Success Meetings
Invest in "Success Meetings"
(Don't waste money on "Failure Meetings"!)

A few months ago, the Wall Street Journal featured an article (“Stop Wasting Everyone’s Time”). The article reports on data mining analysis by VoloMetrix that found at one company "some work groups discovered they were devoting more than 20 hours a week to meetings". At others, analysis showed that some executives "consume more than 400 hours a week of colleagues’ time, the equivalent of 10 people working full-time every week just to read one manager’s email and attend his or her meetings”.
The most common reaction to such horror stories is to look for articles and tools that help improve "meeting effectiveness". These provide great tips (see "Great Meetings"), but meeting "waste" is more than just poor meeting behaviour. It is symptomatic of wider and deeper dysfunction in an organisation. But leaders must do more - they must transform their organisation from one that spends time and money on "failure meetings" to one that invests in "success meetings".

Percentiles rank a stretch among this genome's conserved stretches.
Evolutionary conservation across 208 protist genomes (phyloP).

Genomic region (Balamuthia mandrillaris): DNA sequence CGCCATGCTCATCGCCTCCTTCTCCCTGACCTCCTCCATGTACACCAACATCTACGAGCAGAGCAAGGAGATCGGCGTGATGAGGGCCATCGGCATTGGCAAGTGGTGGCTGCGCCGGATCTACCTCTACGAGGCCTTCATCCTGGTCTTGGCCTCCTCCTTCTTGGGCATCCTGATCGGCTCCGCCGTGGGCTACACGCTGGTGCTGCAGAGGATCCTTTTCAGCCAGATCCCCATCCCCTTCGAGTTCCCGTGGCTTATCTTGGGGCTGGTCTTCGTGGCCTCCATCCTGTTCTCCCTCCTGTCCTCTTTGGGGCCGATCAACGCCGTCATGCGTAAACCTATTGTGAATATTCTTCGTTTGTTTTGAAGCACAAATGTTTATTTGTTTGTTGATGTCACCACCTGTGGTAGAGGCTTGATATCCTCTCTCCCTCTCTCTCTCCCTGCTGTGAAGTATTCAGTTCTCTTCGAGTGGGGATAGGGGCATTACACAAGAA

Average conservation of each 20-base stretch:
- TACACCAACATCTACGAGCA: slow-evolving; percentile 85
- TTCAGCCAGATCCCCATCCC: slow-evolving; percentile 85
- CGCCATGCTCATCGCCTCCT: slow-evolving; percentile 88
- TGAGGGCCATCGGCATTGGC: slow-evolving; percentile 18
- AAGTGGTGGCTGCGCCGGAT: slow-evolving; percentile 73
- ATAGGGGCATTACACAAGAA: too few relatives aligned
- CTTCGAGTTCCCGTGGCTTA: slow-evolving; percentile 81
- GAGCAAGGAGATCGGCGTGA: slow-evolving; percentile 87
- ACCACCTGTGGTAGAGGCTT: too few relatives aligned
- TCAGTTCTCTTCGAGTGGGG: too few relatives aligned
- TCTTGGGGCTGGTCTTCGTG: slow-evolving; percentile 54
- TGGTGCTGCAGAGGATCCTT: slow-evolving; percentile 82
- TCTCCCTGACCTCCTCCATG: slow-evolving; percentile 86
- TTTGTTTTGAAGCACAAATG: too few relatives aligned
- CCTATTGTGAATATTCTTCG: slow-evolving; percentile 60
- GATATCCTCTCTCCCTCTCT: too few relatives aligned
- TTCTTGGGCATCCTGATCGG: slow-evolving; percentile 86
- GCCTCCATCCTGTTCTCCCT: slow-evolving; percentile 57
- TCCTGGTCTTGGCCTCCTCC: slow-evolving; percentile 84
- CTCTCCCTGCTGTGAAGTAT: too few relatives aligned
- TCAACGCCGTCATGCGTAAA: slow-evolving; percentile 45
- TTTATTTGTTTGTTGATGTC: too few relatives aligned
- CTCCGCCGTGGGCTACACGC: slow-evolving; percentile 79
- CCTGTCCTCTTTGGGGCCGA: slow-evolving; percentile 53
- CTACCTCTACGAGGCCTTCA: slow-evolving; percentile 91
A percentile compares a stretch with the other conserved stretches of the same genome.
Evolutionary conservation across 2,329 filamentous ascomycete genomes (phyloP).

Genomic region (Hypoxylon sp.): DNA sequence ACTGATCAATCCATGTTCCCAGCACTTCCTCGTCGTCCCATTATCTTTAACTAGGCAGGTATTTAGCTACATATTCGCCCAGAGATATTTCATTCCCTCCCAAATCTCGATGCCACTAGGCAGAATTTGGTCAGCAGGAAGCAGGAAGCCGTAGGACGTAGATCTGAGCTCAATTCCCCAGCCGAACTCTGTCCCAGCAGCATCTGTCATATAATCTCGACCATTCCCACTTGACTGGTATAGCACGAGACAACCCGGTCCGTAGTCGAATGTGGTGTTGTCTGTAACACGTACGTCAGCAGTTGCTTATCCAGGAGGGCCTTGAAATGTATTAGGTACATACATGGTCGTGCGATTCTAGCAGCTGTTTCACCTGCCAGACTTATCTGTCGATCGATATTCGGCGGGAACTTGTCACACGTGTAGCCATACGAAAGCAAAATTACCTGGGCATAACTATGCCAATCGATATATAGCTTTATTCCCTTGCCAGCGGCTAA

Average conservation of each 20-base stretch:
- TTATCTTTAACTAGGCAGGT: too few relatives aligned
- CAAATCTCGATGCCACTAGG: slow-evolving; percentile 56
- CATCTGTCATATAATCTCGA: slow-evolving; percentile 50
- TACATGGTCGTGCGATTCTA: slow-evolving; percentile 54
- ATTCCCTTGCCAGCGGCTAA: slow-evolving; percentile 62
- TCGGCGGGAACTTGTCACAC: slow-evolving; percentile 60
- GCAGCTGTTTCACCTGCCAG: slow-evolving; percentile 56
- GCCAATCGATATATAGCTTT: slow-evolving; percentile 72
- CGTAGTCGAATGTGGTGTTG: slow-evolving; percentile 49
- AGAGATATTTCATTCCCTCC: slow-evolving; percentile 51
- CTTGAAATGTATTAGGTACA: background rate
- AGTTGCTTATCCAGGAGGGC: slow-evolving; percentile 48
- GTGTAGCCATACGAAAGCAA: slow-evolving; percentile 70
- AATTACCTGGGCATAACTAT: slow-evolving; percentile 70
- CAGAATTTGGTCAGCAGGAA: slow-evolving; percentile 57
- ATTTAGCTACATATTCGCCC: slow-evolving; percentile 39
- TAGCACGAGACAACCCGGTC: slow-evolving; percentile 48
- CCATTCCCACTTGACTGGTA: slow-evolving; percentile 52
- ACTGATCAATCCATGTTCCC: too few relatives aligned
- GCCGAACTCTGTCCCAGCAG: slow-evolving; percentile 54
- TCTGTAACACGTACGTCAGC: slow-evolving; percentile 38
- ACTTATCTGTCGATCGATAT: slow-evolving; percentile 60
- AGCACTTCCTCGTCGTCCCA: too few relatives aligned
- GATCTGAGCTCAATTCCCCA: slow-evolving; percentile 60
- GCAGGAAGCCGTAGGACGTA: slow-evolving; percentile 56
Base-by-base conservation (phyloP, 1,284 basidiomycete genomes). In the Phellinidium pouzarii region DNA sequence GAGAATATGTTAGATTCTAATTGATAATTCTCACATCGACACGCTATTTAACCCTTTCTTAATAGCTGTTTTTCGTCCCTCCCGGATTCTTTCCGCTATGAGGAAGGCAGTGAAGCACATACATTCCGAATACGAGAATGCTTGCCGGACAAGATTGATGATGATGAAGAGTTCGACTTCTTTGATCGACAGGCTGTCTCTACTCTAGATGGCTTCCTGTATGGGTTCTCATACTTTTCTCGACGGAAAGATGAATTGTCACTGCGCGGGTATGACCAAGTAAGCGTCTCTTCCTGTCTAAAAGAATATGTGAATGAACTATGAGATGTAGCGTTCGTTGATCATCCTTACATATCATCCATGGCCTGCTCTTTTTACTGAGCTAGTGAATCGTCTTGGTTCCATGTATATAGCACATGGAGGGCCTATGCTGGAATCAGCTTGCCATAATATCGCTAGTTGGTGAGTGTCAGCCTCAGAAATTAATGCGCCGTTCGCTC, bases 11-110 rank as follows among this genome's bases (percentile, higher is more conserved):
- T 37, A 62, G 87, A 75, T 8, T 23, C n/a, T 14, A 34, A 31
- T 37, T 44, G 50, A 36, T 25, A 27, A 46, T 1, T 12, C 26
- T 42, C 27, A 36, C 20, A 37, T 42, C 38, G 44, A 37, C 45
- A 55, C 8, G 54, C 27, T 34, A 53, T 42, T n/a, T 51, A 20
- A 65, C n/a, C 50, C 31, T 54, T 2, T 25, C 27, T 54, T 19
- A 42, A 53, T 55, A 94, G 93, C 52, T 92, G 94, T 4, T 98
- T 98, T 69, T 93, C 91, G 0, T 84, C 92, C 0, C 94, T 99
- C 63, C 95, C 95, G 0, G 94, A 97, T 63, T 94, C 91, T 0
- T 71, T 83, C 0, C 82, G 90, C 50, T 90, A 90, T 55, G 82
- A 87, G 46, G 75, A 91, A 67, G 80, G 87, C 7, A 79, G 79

In this article I’ll explain how an organisation can move from spending to investing.

Meeting Types I, II and III

Of course, meetings play a key role in the management of an organisation and not all meetings are unnecessary or ineffective. However, they can consume significant resources for no benefit, as the WSJ article highlights.

Meetings can be categorised as being Type I (proactive), Type II (active) and Type III (reactive). There is a subtype, SubType A (inactive) that is common to the three types.

Type 1 - Proactive meetings

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In Proactive meetings a team sets the scene for future success. Proactive meetings could be, for example: a strategic planning session where the organisation’s strategy is developed and confirmed; an “all hands” meetings where a leader or leadership team lays out the organisation’s strategy for all employees to understand, appreciate and absorb, or; an improvement team’s initial meeting where the charter and the project plan are developed.
Proactive meetings are the most ignored, but have the greatest impact. A few tips:
  • All changes — no matter how small — should be undertaken using a project management approach; this doesn't need to be burdensome — there are many simple task and project management tools free on the internet